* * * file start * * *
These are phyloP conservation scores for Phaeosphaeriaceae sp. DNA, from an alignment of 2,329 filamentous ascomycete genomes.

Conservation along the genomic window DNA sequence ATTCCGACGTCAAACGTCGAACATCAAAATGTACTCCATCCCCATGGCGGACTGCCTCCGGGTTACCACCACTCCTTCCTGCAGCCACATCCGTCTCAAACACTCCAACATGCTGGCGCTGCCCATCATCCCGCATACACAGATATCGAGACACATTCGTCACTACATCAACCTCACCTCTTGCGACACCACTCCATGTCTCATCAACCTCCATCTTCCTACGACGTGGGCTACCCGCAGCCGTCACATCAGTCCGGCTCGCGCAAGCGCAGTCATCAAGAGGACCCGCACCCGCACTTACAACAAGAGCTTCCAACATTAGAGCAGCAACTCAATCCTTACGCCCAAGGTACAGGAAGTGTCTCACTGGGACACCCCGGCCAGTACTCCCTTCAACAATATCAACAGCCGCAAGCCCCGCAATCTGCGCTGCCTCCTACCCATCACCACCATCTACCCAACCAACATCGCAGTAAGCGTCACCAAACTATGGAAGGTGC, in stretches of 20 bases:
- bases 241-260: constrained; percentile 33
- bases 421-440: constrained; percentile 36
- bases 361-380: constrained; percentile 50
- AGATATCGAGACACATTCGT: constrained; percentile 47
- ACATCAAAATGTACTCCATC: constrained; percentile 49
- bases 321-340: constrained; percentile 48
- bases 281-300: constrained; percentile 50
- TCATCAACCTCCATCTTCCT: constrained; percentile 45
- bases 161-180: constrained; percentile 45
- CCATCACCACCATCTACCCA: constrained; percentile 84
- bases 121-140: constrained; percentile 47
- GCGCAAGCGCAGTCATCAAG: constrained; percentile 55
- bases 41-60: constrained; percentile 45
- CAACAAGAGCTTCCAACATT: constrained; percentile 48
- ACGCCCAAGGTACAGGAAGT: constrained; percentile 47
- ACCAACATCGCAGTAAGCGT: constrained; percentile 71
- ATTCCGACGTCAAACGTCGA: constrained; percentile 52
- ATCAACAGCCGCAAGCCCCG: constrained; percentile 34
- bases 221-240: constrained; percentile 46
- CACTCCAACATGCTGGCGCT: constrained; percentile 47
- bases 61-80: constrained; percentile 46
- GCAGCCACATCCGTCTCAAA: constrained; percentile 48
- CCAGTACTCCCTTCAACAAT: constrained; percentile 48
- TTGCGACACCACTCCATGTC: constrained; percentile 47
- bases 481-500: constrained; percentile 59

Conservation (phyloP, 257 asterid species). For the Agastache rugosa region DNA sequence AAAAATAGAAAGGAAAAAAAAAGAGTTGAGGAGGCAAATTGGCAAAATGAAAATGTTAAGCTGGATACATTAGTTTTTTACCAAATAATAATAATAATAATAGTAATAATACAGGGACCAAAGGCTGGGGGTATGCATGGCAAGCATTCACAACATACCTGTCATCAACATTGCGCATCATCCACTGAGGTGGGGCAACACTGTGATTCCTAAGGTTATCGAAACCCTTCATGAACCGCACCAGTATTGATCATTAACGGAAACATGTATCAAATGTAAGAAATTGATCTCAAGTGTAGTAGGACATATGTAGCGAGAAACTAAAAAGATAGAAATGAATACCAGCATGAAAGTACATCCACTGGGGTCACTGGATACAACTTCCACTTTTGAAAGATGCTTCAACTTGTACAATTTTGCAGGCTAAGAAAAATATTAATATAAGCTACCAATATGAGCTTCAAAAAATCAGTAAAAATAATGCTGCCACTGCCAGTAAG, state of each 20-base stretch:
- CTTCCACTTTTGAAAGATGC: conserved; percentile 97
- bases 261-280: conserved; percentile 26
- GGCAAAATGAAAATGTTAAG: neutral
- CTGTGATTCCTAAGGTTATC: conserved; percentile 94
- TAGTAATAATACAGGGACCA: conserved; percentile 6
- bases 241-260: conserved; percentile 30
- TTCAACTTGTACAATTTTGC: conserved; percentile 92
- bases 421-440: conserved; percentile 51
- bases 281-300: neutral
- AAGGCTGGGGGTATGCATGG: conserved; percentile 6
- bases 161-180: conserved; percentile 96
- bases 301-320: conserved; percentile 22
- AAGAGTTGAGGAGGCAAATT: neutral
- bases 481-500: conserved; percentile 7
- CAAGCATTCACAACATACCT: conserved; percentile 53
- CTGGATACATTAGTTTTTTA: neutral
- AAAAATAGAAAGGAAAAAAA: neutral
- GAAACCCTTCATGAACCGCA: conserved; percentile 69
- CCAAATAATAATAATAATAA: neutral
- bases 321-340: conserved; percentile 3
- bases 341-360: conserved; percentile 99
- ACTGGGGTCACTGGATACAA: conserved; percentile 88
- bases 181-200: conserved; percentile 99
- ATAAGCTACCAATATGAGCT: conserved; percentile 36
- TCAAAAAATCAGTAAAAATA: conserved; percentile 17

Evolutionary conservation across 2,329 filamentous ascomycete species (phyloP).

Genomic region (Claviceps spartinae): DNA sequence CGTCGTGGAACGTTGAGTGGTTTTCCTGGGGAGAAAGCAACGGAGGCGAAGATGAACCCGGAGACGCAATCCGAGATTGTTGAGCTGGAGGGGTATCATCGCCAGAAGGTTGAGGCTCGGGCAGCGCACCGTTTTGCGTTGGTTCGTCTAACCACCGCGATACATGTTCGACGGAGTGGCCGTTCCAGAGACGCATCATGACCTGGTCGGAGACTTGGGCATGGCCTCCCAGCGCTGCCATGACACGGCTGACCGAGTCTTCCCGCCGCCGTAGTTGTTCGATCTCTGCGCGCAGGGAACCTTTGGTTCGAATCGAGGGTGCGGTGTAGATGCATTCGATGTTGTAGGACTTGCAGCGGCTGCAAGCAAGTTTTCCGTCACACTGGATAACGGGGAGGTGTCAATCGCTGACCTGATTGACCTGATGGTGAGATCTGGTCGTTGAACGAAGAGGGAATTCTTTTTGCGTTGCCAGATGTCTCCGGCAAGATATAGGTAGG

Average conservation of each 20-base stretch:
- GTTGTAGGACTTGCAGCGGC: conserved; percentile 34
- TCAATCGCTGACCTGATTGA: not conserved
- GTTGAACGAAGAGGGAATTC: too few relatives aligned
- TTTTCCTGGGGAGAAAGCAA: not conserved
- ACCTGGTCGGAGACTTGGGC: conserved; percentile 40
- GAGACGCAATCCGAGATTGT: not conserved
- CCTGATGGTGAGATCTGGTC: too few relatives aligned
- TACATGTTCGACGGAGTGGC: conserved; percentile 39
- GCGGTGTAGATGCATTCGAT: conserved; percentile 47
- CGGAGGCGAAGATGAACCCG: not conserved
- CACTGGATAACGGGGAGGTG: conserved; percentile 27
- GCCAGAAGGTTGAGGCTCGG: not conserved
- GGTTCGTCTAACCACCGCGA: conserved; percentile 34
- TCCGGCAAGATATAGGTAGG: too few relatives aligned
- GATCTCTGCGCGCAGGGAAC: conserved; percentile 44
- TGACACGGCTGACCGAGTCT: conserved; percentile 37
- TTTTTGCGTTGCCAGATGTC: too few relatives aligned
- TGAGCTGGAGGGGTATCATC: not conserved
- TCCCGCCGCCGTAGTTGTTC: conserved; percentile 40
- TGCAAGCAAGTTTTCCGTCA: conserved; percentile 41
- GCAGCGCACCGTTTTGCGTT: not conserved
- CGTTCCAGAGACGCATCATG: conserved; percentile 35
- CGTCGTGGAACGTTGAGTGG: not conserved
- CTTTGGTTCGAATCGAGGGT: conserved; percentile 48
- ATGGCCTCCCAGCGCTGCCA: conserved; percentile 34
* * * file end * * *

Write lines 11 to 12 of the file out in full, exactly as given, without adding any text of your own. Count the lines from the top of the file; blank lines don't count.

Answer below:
- bases 161-180: constrained; percentile 45
- CCATCACCACCATCTACCCA: constrained; percentile 84